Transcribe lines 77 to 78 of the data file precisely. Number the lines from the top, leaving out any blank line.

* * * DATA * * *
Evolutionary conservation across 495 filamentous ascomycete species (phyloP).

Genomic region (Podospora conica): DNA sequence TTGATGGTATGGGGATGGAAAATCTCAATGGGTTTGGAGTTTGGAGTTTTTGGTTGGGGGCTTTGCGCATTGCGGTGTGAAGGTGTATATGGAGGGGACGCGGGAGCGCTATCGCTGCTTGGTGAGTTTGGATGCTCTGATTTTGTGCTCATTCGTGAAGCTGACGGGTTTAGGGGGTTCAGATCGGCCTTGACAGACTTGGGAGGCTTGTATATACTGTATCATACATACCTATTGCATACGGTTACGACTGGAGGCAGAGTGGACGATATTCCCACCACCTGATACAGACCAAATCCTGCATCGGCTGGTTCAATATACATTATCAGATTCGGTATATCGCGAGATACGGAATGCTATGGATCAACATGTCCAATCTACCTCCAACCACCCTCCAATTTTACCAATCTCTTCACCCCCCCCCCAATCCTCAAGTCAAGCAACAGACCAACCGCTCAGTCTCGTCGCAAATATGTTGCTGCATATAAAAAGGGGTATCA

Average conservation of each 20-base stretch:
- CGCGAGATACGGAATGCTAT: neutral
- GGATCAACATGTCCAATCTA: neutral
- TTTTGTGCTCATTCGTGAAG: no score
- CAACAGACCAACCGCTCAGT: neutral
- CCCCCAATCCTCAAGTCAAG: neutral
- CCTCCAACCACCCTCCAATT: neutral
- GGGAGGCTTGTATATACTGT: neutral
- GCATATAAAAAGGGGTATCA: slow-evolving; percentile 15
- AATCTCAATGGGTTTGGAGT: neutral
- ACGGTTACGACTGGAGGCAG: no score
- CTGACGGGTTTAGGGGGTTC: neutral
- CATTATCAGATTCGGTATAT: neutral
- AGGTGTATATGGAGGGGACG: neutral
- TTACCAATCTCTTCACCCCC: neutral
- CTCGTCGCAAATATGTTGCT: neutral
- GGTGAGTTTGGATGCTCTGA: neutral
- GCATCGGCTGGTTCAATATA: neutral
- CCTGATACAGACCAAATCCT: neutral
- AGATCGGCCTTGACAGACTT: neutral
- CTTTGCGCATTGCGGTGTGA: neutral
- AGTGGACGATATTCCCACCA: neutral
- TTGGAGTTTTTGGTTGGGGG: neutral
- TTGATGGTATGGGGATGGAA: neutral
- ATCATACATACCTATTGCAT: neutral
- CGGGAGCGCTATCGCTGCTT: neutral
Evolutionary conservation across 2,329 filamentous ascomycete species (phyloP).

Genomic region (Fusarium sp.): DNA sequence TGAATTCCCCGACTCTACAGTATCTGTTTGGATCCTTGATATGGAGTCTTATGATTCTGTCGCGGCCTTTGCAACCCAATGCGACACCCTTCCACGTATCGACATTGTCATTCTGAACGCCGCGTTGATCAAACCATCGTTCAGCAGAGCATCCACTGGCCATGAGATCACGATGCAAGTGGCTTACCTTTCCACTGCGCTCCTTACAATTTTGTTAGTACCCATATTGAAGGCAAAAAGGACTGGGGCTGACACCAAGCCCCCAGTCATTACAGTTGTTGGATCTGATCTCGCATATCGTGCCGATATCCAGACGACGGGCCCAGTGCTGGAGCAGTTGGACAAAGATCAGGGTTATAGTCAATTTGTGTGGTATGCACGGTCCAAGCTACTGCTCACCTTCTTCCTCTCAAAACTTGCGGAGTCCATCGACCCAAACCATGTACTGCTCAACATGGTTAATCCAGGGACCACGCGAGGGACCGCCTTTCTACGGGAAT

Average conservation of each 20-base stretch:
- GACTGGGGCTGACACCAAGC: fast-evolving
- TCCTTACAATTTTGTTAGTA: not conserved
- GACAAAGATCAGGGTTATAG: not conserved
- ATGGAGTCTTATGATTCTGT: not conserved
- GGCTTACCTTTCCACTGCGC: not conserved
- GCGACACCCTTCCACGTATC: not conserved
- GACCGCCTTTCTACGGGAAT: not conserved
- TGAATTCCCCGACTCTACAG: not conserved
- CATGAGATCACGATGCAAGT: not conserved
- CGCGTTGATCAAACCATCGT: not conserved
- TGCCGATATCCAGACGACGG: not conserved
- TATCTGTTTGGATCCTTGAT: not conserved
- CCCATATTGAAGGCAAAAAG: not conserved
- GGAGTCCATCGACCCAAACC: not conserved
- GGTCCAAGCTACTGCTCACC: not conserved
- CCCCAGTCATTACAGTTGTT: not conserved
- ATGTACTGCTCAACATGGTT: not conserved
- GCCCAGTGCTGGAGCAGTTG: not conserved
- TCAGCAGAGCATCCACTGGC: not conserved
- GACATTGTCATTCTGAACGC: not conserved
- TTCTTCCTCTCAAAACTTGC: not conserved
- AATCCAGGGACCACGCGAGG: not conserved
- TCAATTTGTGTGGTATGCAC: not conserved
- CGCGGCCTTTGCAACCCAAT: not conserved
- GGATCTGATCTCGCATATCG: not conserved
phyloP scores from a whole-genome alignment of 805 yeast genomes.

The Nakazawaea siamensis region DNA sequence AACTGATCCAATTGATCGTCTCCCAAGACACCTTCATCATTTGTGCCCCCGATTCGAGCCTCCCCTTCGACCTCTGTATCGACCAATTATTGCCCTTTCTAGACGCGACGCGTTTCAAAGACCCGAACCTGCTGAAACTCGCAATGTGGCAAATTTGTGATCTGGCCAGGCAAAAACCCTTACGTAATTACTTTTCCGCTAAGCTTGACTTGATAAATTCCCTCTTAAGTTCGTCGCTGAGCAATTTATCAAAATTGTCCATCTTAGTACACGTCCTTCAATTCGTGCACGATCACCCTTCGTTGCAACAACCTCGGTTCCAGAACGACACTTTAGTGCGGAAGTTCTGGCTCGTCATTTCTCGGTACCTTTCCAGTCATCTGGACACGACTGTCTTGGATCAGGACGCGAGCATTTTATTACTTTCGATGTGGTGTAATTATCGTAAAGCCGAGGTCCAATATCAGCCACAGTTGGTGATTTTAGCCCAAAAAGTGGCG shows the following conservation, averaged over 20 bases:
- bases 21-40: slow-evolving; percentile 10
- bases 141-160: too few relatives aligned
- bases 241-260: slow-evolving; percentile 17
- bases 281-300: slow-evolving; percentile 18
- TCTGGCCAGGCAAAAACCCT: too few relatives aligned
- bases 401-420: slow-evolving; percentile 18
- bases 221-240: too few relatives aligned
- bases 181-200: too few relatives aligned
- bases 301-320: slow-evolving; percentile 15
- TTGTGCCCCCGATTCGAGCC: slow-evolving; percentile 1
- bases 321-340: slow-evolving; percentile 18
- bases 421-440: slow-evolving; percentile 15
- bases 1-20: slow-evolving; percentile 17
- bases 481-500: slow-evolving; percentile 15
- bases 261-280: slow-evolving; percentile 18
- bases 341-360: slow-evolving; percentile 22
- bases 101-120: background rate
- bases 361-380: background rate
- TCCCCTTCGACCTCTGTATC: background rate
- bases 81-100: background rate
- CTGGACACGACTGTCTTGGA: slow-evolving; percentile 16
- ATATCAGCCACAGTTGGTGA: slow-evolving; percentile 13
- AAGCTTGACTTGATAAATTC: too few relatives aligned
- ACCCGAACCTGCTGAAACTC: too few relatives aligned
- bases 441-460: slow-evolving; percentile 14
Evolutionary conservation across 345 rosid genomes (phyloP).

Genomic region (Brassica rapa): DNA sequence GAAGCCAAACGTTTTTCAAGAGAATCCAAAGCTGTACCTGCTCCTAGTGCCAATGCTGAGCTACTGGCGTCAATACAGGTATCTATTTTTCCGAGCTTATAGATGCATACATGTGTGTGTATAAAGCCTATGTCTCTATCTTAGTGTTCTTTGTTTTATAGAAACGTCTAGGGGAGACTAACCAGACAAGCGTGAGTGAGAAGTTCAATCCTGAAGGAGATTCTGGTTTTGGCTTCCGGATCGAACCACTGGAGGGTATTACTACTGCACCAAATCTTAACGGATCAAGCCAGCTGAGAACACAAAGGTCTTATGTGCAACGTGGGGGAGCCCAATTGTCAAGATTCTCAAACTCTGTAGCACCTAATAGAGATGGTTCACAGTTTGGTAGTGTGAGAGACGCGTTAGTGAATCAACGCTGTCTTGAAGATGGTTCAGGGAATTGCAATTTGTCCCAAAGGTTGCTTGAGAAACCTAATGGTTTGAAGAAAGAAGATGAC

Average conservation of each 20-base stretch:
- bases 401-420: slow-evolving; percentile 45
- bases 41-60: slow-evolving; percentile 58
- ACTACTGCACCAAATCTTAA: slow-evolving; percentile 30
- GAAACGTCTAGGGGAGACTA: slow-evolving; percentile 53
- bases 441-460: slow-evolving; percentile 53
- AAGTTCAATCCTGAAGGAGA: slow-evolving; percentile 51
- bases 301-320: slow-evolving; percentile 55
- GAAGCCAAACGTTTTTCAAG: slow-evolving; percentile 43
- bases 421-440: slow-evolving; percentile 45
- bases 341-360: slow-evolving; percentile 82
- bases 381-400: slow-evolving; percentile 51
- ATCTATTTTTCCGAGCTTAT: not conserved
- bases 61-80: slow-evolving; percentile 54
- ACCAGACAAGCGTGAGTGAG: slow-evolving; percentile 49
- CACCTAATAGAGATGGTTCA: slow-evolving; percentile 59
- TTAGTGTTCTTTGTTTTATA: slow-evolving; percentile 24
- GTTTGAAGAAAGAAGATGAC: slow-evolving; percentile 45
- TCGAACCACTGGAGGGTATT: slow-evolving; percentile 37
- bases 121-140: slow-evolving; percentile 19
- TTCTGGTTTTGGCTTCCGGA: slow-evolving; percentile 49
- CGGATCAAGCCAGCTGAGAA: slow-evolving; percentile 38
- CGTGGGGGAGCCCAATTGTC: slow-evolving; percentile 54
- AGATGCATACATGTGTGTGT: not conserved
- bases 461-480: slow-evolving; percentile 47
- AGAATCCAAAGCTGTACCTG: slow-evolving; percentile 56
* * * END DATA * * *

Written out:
- TCCCCTTCGACCTCTGTATC: background rate
- bases 81-100: background rate